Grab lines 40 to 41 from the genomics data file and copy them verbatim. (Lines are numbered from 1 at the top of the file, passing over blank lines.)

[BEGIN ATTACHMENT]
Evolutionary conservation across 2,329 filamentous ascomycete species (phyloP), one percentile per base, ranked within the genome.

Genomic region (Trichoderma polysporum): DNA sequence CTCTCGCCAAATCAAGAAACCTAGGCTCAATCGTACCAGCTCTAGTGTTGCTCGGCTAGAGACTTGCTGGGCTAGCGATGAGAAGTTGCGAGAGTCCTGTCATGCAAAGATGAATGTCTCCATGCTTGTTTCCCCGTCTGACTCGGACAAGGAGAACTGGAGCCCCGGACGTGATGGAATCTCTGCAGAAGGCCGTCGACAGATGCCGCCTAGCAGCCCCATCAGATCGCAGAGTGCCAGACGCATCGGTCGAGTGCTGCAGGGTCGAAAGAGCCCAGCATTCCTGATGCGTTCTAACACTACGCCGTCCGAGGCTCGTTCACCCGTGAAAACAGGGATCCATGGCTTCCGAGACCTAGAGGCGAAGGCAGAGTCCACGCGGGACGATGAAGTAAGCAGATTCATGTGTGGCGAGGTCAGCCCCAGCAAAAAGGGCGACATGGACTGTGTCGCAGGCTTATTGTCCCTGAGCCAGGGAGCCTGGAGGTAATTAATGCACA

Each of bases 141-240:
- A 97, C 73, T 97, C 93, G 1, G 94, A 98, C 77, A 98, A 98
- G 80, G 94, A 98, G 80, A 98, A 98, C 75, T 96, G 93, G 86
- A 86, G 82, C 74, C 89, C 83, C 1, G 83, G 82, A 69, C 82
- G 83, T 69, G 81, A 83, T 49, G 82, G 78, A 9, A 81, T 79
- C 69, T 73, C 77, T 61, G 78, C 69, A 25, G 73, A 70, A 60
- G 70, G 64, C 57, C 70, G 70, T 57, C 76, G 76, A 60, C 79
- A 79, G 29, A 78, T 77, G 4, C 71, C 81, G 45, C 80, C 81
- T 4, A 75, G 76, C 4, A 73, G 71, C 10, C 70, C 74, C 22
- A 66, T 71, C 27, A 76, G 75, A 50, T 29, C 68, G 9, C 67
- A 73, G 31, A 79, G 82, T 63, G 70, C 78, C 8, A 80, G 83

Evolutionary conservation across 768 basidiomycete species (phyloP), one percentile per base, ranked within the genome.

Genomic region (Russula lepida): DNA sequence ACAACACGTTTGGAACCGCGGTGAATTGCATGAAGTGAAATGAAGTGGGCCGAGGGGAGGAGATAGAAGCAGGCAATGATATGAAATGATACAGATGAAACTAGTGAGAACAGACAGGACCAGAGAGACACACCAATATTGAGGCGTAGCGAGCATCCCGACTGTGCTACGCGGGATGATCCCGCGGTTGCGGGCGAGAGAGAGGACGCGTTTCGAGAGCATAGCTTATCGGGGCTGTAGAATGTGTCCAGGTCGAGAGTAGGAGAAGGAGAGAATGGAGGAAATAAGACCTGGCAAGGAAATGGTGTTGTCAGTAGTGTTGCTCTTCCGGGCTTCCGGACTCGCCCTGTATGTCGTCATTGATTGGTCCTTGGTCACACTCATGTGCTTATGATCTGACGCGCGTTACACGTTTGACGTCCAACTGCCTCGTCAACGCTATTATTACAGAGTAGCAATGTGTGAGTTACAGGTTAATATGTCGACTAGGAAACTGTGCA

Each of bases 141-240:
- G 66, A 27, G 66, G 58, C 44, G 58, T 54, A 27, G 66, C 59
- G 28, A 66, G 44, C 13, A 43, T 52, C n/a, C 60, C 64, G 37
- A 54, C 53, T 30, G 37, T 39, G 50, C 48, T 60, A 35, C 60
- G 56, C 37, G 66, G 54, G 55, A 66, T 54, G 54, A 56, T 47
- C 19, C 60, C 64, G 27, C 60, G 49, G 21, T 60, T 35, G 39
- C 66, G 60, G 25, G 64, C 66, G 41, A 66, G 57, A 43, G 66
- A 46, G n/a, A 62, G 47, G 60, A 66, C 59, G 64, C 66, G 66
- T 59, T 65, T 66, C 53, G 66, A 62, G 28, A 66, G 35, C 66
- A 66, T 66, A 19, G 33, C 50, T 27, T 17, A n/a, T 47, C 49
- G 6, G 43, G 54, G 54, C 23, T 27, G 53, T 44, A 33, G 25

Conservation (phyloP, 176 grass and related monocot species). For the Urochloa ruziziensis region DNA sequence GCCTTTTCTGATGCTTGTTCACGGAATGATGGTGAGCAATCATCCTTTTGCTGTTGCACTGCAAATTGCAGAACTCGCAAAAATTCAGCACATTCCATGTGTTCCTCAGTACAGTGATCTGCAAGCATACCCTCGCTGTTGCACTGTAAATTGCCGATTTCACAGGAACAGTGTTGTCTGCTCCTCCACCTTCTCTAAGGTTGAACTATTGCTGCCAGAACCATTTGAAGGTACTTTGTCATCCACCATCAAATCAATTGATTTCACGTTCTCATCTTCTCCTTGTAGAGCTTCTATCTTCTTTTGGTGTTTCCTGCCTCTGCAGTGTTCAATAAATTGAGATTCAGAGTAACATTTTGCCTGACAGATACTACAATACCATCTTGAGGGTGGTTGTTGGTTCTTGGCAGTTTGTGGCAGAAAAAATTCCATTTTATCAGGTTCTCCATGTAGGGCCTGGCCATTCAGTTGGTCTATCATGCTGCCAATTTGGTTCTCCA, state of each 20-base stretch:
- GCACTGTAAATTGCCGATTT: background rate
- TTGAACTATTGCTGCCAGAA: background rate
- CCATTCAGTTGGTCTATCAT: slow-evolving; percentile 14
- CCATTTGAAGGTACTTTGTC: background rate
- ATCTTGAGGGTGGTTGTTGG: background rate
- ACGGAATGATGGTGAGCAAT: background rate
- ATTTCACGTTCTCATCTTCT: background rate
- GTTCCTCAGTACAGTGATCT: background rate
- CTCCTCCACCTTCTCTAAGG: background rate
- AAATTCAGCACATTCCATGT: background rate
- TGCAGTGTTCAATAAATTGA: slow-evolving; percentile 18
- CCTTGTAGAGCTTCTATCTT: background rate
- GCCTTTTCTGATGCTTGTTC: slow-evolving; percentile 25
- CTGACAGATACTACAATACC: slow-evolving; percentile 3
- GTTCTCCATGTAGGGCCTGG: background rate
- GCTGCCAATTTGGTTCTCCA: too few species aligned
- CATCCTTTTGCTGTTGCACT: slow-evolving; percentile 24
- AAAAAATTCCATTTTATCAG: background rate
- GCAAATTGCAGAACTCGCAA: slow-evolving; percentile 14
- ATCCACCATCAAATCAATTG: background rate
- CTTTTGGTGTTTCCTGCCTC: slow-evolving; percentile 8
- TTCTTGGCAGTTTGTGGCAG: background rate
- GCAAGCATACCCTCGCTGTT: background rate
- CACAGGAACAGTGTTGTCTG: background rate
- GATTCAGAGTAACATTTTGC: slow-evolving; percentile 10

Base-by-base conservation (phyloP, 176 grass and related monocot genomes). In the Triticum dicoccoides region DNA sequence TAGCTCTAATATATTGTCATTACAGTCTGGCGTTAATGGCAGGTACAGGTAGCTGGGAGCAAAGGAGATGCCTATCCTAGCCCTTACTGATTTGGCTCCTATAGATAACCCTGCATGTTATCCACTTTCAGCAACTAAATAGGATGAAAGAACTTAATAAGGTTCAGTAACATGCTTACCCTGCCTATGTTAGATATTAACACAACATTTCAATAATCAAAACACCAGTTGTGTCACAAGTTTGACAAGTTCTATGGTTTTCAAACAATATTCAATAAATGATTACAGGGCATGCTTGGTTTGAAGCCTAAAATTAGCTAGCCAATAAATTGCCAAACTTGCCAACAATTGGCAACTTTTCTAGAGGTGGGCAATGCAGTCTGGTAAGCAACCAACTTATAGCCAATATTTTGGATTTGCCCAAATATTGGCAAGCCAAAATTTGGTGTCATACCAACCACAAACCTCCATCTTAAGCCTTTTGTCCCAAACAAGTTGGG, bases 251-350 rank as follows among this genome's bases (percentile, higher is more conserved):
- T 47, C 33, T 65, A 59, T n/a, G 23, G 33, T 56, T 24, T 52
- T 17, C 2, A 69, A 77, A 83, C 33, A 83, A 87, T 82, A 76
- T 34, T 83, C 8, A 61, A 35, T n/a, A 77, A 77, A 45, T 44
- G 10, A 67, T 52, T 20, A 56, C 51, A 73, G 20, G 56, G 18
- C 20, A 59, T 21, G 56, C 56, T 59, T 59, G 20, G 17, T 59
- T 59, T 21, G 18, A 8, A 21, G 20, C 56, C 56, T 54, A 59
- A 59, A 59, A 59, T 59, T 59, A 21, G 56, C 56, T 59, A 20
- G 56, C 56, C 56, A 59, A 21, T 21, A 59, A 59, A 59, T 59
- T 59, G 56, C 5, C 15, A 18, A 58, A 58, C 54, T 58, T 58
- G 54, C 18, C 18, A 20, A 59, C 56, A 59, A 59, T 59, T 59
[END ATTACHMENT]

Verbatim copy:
- GCCTTTTCTGATGCTTGTTC: slow-evolving; percentile 25
- CTGACAGATACTACAATACC: slow-evolving; percentile 3